Index shows region’s economy recovering
Housing market in particular strongest in years
Published Aug 24, 2014 at 12:02AM / Updated Aug 24, 2014 at 06:32AM
The Central Oregon economy is gaining ground it lost to the Great Recession, according to the Central Oregon Business Index for the second quarter.
“It looks very sustainable, a sustainable pattern of activity, much like we saw in that era prior to the bubble,” said Tim Duy, the University of Oregon economist who compiles the data for the index. “Some of the job growth has been remarkable. Five percent job growth year over year. … It’s really quite stunning.”
The index shows nonfarm payrolls increased to 68,100 employees, the highest employment number since summer 2007, when it stood at 71,500. The Oregon Employment Department on Aug. 18 reported a 5.1 percent increase in job numbers for the second quarter over the same quarter last year, slightly lower than the 5.2 percent in the index.
“A return to the pre-recession peak of 71,500 jobs is now in sight,” Duy wrote in his report.
The index, based on nine variables that include housing units sold, nonfarm payrolls and lodging tax revenue, stood at 124.2 for the second quarter. The benchmark index, 100, was measured in 1998. The first-quarter index measured 120.3, at the time an increase of 3.9 percent from fourth quarter 2013.
Duy described the recovery from the 2007 housing market collapse and subsequent recession as strong and broad based. Although tourism this summer grew predictably in Central Oregon, measured by an increase in hiring and lodging tax revenue, other sectors showed strength, too. Hiring in business and professional services, construction and health services showed steady gains, according to numbers released by the Employment Department.
“I’m just pretty darn impressed with this set of numbers,” Duy said. “You could almost sense in the air that this is an economy that is picking up speed fairly quickly.”
Signs that the housing sector is also gaining speed include an increase in numbers of residential units sold, a decline to 95.8 in the number of days those units spent on the market and a continued increase in the number of building permits issued in Deschutes County, according to the index.
Duy’s figures show 402 homes sold in Central Oregon in the second quarter, a peak-and-valley climb from a low of 177 in late 2007. The number of July home sales in Bend reached 237, up from a low of 101 in January, according to the Bratton Report, a compilation of real estate data from Bend and Redmond. That report showed a three-year high of 249 home sales in Bend in May 2013. In July, the median price of a single-family home in Bend reached $317,000, according to the Bratton Report.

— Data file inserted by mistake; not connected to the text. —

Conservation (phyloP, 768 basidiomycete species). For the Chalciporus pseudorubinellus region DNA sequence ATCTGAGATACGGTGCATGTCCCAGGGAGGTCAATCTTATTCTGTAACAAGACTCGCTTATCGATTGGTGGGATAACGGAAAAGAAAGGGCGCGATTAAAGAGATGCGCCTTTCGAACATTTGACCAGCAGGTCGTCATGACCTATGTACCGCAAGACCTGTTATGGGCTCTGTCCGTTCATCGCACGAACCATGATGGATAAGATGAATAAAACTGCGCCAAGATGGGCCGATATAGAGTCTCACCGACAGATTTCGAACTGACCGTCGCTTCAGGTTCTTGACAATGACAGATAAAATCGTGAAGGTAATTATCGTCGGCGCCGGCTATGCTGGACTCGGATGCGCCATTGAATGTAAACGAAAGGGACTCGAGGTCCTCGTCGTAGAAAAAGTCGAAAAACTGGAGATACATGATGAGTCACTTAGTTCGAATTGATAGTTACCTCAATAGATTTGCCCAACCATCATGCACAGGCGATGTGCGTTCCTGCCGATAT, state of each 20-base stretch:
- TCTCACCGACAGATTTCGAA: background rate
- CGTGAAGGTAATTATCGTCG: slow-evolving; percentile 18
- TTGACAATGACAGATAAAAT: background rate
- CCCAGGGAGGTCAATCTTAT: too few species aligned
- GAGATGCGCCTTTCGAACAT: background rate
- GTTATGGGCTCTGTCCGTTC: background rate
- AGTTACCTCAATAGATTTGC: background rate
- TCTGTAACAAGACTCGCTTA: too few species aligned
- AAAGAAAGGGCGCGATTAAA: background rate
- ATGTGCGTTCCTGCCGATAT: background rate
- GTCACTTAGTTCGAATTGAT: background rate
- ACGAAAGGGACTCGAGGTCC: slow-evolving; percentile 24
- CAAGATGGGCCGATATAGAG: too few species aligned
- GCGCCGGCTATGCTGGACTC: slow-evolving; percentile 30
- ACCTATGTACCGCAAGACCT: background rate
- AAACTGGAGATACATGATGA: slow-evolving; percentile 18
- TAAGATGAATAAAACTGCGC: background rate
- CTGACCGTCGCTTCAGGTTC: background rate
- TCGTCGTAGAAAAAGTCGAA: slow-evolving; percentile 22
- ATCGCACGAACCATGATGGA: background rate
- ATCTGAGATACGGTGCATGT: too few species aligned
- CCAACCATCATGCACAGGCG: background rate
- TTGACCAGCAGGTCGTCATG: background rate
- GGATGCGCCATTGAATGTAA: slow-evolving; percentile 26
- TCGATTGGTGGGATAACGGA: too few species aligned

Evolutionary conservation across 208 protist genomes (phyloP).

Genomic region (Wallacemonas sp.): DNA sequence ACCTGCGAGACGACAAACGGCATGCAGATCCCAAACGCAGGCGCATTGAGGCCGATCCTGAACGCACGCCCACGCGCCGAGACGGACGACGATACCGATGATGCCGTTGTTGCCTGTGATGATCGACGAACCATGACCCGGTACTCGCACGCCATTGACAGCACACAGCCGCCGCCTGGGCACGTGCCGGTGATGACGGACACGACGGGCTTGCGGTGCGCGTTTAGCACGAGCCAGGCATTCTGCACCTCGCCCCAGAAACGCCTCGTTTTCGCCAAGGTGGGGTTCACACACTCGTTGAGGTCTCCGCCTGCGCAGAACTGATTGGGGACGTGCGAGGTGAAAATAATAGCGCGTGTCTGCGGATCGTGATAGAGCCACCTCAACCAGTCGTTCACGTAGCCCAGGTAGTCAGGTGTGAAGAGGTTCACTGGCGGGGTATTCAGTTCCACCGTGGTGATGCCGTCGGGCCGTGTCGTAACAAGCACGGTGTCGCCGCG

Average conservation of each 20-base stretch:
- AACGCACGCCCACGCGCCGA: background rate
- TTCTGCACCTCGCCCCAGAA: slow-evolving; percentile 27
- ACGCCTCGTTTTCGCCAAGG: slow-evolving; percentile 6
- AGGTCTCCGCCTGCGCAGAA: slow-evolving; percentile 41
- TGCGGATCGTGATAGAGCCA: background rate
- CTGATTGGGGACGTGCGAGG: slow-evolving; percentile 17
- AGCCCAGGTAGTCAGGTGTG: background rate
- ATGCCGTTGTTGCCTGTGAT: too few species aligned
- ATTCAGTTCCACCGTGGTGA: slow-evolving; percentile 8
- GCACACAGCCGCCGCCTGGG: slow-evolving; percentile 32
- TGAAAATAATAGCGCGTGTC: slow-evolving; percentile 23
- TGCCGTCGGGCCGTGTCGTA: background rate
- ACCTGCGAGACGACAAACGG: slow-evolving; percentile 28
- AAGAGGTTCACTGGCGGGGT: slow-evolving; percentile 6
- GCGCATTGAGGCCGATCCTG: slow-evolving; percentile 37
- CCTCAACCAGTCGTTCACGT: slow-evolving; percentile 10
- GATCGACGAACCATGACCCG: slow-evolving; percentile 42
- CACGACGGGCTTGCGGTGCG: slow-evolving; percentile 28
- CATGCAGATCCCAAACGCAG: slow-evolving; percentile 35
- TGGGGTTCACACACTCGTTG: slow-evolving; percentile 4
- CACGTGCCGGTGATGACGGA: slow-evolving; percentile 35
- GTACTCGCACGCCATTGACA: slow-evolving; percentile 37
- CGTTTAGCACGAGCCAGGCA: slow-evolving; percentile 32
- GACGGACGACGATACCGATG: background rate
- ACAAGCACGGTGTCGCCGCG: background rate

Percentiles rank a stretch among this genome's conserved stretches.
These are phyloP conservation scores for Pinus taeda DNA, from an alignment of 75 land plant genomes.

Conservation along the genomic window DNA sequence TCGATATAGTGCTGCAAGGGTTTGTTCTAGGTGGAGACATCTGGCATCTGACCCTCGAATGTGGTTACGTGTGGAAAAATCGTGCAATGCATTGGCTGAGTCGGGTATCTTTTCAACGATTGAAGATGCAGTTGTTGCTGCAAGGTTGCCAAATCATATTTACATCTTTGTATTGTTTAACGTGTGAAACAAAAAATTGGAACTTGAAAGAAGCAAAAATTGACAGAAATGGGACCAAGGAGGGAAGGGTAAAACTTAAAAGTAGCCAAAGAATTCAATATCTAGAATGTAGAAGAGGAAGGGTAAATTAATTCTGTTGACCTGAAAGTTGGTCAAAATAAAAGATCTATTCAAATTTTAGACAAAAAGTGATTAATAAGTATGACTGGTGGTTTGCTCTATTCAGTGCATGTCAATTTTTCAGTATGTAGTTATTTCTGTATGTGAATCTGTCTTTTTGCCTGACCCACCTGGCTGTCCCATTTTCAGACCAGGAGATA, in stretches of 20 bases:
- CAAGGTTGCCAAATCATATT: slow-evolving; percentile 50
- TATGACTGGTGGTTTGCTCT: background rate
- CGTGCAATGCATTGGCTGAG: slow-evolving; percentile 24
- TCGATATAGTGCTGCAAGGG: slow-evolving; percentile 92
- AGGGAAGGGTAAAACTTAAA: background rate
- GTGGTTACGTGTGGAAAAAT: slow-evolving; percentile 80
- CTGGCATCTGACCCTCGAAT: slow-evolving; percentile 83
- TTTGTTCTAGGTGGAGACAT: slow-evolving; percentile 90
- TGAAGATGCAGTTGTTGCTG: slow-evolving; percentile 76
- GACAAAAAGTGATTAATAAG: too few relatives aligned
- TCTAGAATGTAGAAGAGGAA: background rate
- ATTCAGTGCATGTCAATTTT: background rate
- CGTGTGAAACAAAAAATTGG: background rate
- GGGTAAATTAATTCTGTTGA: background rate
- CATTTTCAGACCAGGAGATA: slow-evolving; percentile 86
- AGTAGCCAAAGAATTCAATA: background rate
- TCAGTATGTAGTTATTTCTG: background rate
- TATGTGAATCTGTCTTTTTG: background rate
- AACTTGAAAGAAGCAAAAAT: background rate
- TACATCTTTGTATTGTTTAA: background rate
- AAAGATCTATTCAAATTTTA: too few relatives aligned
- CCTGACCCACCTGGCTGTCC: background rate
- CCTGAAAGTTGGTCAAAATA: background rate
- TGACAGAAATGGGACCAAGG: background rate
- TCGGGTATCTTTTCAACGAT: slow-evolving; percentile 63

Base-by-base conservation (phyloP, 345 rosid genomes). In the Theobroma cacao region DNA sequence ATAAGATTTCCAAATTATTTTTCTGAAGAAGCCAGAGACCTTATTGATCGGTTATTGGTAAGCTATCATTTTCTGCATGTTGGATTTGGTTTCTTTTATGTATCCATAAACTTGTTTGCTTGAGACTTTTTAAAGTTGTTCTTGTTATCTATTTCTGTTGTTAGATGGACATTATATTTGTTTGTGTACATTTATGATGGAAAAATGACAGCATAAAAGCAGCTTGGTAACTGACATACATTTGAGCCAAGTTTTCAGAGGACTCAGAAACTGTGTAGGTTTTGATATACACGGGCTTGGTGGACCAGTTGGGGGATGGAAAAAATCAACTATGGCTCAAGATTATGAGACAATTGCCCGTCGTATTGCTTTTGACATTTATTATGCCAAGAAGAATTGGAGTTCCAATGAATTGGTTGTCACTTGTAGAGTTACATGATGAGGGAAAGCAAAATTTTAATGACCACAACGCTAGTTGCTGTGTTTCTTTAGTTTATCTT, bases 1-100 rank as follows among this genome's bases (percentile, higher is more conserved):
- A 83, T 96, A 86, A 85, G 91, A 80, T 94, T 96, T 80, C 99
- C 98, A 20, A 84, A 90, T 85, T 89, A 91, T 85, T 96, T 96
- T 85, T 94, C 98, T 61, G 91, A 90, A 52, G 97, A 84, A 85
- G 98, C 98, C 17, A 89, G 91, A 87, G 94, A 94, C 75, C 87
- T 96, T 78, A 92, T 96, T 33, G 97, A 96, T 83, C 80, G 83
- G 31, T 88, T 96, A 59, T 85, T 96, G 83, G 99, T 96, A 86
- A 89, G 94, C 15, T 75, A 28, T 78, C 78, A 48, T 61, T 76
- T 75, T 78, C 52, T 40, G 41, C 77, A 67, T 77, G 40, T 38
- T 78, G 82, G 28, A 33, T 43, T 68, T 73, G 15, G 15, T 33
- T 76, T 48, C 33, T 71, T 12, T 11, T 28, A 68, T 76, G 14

Residential housing sales that slacked off elsewhere remained comparatively strong in the Bend area, Duy said. That phenomenon has less to do with investors picking up low-priced foreclosures, as it had in 2011-12, than it does with a strong housing recovery, he said.
“I don’t think you can play that off as so much bottom feeding, because prices have been higher as well,” he said. “There’s a fundamental interest in the region as an attractor of new residents.”
A healthy recovery could achieve equilibrium with a growth rate of 3 or 4 percent annually, with no further decline in new unemployment claims and stabilization in the number of days on the market for home sales and the number of building permits issued, Duy said.
“You can have equilibrium with a steady rate of growth,” he said.
While some may see signs of a growing bubble in real estate prices of the kind that precipitated the 2007 crash, Duy said he’s not concerned that Central Oregon is rushing toward another imminent recession. For one, the underlying cause of the recent crash, risky mortgage lending, is nearly nonexistent this time around, he said. The escalation in housing prices and numbers of homes sold, while steady, is not as hot as in 2006-07, he said.
“We know this housing recovery does not have the underlying weakness of the last housing boom,” Duy said. “Yes, interest rates are down, but you’re not seeing a surge in new mortgage purchases as a result of that. I don’t think it’s reached the level yet of something to be concerned about.”
— Reporter: 541-617-7815, firstname.lastname@example.org
Editor’s note: The Bulletin has partnered with the University of Oregon’s College of Arts and Sciences and Department of Economics to produce the Central Oregon Business Index. The index provides a regular snapshot of the region’s economy using economic models consistent with national standards. The index, exclusive to The Bulletin, appears quarterly in the Sunday Business section.